Last week I briefly mentioned HP's Moonshot product in an article I did about VDI storage. After reading that article, Jack asked some questions and pointed out that we hadn't actually written a proper article on Moonshot, so that's what I'm doing today.
What is Moonshot?
If you haven't heard of HP's Moonshot hardware, it's essentially a modern day blade system. Like traditional blades, there are multiple cartridges that each have their own processors, RAM, and storage. The current Moonshot systems have 45 cartridges in 4.3Us:
HP sells different configurations based on the specific use case (video rendering, scientific computing, desktop & application delivery, etc.). For their hosted desktop solution, HP sells a Moonshot system where each cartridge has four AMD 1.5GHz System-on-a-Chip processors (with GPUs), 32 GB memory (via four 8 DIMM modules), and 128 or 256 GB of iSSD storage (divided into 32 or 64GB partitions).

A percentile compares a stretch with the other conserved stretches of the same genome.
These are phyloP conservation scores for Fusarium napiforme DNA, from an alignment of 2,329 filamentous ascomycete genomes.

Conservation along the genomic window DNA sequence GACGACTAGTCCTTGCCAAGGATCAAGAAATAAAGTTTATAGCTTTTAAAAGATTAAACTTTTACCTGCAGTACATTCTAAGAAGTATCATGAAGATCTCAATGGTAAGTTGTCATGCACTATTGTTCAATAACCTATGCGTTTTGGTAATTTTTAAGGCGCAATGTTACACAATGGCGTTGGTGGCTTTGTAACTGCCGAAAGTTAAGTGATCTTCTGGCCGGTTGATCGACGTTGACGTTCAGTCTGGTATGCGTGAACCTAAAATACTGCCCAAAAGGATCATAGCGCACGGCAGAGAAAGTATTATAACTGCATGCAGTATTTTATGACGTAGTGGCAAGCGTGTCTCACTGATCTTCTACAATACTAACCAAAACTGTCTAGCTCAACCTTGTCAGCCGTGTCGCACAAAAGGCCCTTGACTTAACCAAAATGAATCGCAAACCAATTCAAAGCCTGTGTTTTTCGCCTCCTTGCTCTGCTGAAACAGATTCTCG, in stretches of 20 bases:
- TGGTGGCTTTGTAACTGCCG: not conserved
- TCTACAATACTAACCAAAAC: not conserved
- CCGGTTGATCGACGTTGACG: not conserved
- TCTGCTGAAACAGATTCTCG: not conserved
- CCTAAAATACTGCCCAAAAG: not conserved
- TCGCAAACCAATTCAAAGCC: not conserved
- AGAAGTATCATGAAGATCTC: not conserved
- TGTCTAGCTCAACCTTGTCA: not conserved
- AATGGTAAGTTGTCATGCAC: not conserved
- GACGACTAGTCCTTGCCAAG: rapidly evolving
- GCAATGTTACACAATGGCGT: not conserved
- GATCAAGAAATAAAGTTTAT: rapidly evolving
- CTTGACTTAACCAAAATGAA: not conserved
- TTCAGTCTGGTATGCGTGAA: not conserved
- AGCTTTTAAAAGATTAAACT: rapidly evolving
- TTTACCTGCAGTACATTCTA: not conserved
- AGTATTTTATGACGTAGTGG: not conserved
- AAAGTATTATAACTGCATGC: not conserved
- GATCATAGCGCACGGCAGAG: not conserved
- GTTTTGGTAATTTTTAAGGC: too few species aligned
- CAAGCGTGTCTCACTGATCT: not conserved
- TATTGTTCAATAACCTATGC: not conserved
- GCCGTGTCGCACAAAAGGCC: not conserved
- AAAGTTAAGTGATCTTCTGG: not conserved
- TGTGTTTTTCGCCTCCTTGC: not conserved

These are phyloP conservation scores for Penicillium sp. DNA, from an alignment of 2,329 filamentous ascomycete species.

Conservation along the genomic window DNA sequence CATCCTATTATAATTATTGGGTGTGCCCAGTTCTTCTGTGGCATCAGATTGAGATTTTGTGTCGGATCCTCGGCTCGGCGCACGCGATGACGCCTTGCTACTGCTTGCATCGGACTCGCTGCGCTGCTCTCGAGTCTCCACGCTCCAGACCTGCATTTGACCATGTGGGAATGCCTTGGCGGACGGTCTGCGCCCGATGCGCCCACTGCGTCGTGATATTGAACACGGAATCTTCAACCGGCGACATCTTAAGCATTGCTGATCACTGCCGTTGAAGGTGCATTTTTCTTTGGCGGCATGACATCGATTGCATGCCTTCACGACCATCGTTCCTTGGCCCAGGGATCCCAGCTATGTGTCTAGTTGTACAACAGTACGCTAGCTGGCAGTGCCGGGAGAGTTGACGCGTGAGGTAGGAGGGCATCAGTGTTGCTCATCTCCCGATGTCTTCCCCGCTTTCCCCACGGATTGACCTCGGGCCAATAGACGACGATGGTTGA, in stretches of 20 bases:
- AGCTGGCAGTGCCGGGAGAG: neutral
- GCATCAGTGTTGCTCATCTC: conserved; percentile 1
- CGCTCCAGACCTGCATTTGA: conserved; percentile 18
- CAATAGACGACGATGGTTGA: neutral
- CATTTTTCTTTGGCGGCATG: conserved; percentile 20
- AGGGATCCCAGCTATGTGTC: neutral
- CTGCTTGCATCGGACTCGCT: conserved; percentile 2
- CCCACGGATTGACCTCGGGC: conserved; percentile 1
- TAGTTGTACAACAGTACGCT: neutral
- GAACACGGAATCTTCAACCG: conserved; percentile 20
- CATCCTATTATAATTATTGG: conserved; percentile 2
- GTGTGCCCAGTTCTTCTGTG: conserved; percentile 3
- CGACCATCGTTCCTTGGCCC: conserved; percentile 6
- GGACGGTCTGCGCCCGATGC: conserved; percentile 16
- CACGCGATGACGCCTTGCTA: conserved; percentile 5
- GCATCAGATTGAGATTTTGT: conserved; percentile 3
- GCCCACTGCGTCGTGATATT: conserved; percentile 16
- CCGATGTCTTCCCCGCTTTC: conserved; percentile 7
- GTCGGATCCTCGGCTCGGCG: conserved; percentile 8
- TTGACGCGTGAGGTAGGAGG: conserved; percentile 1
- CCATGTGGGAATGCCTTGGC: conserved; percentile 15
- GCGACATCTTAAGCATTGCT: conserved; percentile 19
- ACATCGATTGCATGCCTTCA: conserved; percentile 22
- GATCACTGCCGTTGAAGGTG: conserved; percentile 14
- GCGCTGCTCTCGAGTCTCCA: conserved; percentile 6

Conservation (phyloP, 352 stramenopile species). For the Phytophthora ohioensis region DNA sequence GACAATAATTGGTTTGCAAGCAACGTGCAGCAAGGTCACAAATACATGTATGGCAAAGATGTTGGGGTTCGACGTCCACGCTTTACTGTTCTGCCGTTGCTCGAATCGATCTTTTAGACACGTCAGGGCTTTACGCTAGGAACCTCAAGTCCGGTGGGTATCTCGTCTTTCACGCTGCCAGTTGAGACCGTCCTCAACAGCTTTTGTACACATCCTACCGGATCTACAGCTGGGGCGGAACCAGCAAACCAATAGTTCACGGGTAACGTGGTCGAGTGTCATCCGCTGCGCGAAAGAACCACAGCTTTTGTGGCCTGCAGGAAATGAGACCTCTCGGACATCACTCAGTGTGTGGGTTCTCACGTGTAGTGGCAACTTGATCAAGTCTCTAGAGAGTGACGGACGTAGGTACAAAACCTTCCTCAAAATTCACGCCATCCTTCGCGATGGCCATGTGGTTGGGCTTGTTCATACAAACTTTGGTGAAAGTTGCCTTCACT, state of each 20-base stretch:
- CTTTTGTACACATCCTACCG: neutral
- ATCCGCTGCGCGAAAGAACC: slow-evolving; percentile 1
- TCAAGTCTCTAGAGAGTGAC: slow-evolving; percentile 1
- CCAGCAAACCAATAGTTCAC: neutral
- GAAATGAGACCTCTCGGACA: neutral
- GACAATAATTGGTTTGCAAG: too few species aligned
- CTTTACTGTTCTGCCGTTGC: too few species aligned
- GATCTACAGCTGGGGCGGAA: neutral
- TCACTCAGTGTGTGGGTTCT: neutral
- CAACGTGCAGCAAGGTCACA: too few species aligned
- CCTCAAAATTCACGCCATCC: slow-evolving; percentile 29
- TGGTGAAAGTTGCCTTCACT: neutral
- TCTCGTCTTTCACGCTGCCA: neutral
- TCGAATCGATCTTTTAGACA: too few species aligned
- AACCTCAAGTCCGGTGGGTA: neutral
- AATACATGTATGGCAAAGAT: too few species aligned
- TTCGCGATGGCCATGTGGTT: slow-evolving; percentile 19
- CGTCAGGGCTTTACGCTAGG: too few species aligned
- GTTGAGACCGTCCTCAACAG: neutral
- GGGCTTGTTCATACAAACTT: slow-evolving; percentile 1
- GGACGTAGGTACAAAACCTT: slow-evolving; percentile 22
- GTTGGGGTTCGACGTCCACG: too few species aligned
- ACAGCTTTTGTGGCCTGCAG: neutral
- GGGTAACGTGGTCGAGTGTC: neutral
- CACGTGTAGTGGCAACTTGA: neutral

In other words, you get 4 users per cartridge (for 180 users in each 4.3U enclosure), and each user gets his or her own 1.5GHz SoC, GPU, 8GB RAM, and 32 or 64GB SSD.
So what's the point?
Way back in 2009, I wrote an article called, "You know why I like blade workstations? Because they're predictable." I guess I could just copy-and-paste that entire article here, and you'd understand my love for the HP Moonshot. :)
The key advantage for me is that they're predictable. Each user has dedicated resources, so you don't have to worry about performance or IOPS or shared memory or CPU or anything. Planning is simple:
- How many users do you have?
- Buy one cartridge for every four of them.
So how is this different than blades?
Ok, fine, so Moonshot is like VDI that's super predictable? Fine. But what makes Moonshot different than the blade workstations that have been available for the past ten years?
First, it's the density. Moonshoot is 180 users in 4.3Us, versus, what, 20 users in 3Us for blade workstations?
Second is that Moonshot remote desktops are not super powerful—and that's a good thing. Full on blades in 2014 are overkill for single user desktops (unless they need workstation class hardware), so Moonshot trades the performance for density and cost.
The bottom line for me is that Moonshot is a serious contender for general purpose VDI users. It's a bit more expensive than pure VM-based solutions, but in return it removes a lot of the complexity and "unknowns" of VDI performance and sizing.